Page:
Kerryn Boogaard Kerryn Boogaard
Beverly Goldsmith Beverly Goldsmith
Zoe Bingley-Pullin Zoe Bingley-Pullin

Reasons to smile:

The many benefits of a great smile
By Beverly Goldsmith
Date: October 12 2013
Editor Rating:

How often do you smile – really smile? If your answer is a lot, then you’re well on your way to achieving a long and happy life. Smiling is good for your health, say experts. With this incentive in mind, it could be time to exercise those facial muscles, and smile more.

According to Professor Barbara Fredrickson of North Carolina University, there’s growing evidence that smiles have a health-boosting effect. They reflect positive emotions which include joy, contentment and gratitude.  Studies show genuine smiles are linked to higher personal wellbeing, and even living longer. So to increase wellness, Fredrickson says we need “three positive emotions to lift us up for every one negative emotion that wears us down. So we need three or more smiles to each grimace.”

Although increasing your smiles sounds like a beneficial and health-producing thing to do, it’s not always easy to achieve. Some people believe they’re not the smiley kind. Others think they have not much to smile about. Are such individuals doomed to experience poor health as a result of being smile-less?  No way!  It’s possible to attain a sunny disposition with less effort than working-out at the gym.

Smiling is thought-based

Gaining a cheerful facial expression becomes easy when you realise that a smiling face is just an outward expression of what a person is thinking. People smile readily, when they’re thinking happy thoughts. An unsmiling face, is often the product of unhappy thoughts. Understanding the thought-based nature of a smile, can lead to a person having more of them.


  • Nurture only thoughts that will light up your face.
  • Dwell on constructive, optimistic, affirmative thinking.
  • Resist constantly chewing over negative thoughts.
  • If you’re in an unhappy situation, or having gloomy thoughts and feelings, take action and smile.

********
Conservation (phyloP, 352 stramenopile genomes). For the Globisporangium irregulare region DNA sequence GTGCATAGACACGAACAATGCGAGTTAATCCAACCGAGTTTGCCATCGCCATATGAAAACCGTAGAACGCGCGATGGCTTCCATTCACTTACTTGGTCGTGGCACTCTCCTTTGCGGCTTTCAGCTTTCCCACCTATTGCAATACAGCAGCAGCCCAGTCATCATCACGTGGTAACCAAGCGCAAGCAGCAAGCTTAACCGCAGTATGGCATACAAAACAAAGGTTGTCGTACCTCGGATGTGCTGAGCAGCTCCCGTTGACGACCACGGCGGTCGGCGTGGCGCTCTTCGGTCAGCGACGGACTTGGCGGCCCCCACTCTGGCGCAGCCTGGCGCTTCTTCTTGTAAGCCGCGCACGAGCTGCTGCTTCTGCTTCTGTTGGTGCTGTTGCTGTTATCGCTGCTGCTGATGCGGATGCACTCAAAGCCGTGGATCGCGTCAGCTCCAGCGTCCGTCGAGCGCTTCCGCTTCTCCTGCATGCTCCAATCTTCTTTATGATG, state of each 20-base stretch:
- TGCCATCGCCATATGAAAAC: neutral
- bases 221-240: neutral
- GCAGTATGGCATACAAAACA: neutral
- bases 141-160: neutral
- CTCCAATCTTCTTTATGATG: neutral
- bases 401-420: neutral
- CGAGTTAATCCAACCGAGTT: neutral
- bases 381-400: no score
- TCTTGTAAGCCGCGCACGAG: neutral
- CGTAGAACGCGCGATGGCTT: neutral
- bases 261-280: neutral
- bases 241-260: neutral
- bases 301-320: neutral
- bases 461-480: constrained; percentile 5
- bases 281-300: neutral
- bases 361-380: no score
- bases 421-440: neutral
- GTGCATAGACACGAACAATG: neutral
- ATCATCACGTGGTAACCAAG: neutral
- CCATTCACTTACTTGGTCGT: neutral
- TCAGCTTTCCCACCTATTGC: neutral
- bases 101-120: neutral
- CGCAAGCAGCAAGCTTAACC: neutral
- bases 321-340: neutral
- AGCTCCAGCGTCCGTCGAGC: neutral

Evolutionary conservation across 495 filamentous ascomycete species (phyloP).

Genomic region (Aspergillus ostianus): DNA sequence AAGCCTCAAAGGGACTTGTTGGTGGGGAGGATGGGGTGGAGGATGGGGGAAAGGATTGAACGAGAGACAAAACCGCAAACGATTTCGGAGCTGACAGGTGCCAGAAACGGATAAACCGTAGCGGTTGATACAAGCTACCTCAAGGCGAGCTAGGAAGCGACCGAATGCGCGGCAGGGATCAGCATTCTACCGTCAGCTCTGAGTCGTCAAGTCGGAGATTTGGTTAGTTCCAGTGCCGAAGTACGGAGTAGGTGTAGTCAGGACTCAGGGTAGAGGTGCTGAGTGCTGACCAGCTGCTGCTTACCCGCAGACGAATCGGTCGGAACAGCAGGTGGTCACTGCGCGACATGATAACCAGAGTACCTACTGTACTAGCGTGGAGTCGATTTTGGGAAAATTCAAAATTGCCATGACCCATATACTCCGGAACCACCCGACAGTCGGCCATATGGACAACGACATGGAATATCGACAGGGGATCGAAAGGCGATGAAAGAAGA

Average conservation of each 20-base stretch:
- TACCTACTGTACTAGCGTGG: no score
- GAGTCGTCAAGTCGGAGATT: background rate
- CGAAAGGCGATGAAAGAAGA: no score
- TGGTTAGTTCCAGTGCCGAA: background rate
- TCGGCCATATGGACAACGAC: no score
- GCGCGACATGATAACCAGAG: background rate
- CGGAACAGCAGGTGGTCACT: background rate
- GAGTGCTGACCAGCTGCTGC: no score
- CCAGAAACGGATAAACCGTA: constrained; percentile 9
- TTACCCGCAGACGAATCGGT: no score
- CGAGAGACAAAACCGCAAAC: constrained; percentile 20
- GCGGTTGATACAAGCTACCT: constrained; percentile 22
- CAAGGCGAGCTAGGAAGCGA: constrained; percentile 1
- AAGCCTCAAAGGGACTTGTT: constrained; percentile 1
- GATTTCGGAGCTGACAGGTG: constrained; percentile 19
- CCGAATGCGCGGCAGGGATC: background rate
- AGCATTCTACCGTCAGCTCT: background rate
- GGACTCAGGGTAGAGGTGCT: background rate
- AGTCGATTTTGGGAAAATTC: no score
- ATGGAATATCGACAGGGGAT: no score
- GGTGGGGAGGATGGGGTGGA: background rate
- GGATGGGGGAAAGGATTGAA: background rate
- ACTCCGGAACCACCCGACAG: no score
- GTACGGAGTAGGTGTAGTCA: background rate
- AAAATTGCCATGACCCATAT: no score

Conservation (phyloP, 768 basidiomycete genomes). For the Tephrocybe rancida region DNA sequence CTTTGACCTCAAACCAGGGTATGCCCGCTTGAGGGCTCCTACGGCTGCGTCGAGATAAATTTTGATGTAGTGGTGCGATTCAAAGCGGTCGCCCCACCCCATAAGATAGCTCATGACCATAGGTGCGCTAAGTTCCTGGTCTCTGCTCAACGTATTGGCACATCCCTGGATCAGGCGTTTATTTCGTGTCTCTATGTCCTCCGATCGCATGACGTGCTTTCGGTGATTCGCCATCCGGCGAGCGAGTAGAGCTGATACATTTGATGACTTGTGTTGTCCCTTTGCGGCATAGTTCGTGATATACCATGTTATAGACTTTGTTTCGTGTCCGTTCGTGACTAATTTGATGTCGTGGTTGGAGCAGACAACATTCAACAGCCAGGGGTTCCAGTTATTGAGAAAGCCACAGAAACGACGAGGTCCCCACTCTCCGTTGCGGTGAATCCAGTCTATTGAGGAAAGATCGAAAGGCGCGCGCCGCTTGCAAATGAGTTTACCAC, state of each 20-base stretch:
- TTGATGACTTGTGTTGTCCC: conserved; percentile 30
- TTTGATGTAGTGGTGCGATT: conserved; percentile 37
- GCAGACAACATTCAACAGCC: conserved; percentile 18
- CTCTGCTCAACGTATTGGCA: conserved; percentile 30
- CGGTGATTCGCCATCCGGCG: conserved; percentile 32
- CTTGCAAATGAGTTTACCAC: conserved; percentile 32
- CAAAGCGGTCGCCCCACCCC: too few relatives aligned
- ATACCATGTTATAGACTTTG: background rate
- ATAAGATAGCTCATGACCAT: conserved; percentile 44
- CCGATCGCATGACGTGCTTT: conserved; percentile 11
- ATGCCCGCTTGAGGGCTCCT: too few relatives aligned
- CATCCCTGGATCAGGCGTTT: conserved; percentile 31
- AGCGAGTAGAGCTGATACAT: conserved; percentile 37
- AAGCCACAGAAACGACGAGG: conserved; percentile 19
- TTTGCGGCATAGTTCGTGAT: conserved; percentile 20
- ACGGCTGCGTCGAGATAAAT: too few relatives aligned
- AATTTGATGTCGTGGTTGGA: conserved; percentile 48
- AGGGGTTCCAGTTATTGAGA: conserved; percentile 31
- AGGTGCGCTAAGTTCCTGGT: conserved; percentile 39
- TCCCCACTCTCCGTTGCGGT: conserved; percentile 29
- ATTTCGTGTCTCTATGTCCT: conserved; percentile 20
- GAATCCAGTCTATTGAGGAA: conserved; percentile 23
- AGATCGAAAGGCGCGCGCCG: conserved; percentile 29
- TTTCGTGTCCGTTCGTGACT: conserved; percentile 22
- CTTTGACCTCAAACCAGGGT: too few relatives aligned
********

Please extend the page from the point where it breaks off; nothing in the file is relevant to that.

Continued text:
• Think about something good, then beam.
  • Cultivate positive emotions that lead to a broad grin.

 Don’t wait to smile

It can be tempting to not smile unless others do so first. The problem with taking this waiting approach, is that it could be a long time before you feel that burst of gladness that follows a smile.


  • Don’t wait for someone, or something , to make you feel happy and to prompt a smile.
  • Take the initiative. Be the one to smile first at others.
  • Be proactive.  At the check-out, bank or post office, smile at the person you’re speaking with.
  • “Make your day” with a beaming smile. It can make another person’s day too.

 “Put a smile on your dial”

wise man once said, “A happy heart makes the face cheerful, but heartache crushes the spirit.”

Happiness is a state of mind. It’s heart-lifting and smile-inducing. The qualities of contentment, satisfaction and balanced thinking, are not located “out there” somewhere. They’re present within each person’s consciousness. Happiness doesn’t depend on external factors for its existence. We have it already – 24/7.


  • Kindle the enduring spark of happiness that’s within you, and fan it into a warm facial glow.
  • Take a moment to smile, especially when an unhappy thought comes along.

If you need help to increase your quota of smiles, consider employing “extra help” in the form of tried-and-true meditation or prayer practices. These methods have been found to be smile-producing, and consequently, that makes them good for your health.

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susan johnson says: 2013 10 29

Thank you Beverly for this important reminder.  Over the years I seem to have developed an ‘approachable’ appearance which I put down to the fact that although I am a grandmother now I have always found so much to smile about over the years. Someone wrote that ‘after fifty you have the face you deserve’ which may or may not be true, but certainly if people are severe and grim, that generally shows, and people may be less likely to approach them. Since communication with others, even in small ways such as smiling and holding open a shop door, makes everyday life so much more pleasant it is well worthwhile remembering to smile.
Even if I am feeling miserable I find I always smile involuntarily at children or people walking dogs or generally in interaction with others and it always makes me feel better. And probably the others too!

Beverly Goldsmith says: 2013 10 30

Thank you Susan for your comment. I’m so glad that you are an “active smiler”. Well done. Sometimes, it takes an effort to smile - especially when one is feeling a bit down. Yet just the act of forming a grin lifts one spirits. How good then to know that such a small facial expression can be good for one’s health. Here’s to more smiles all round.

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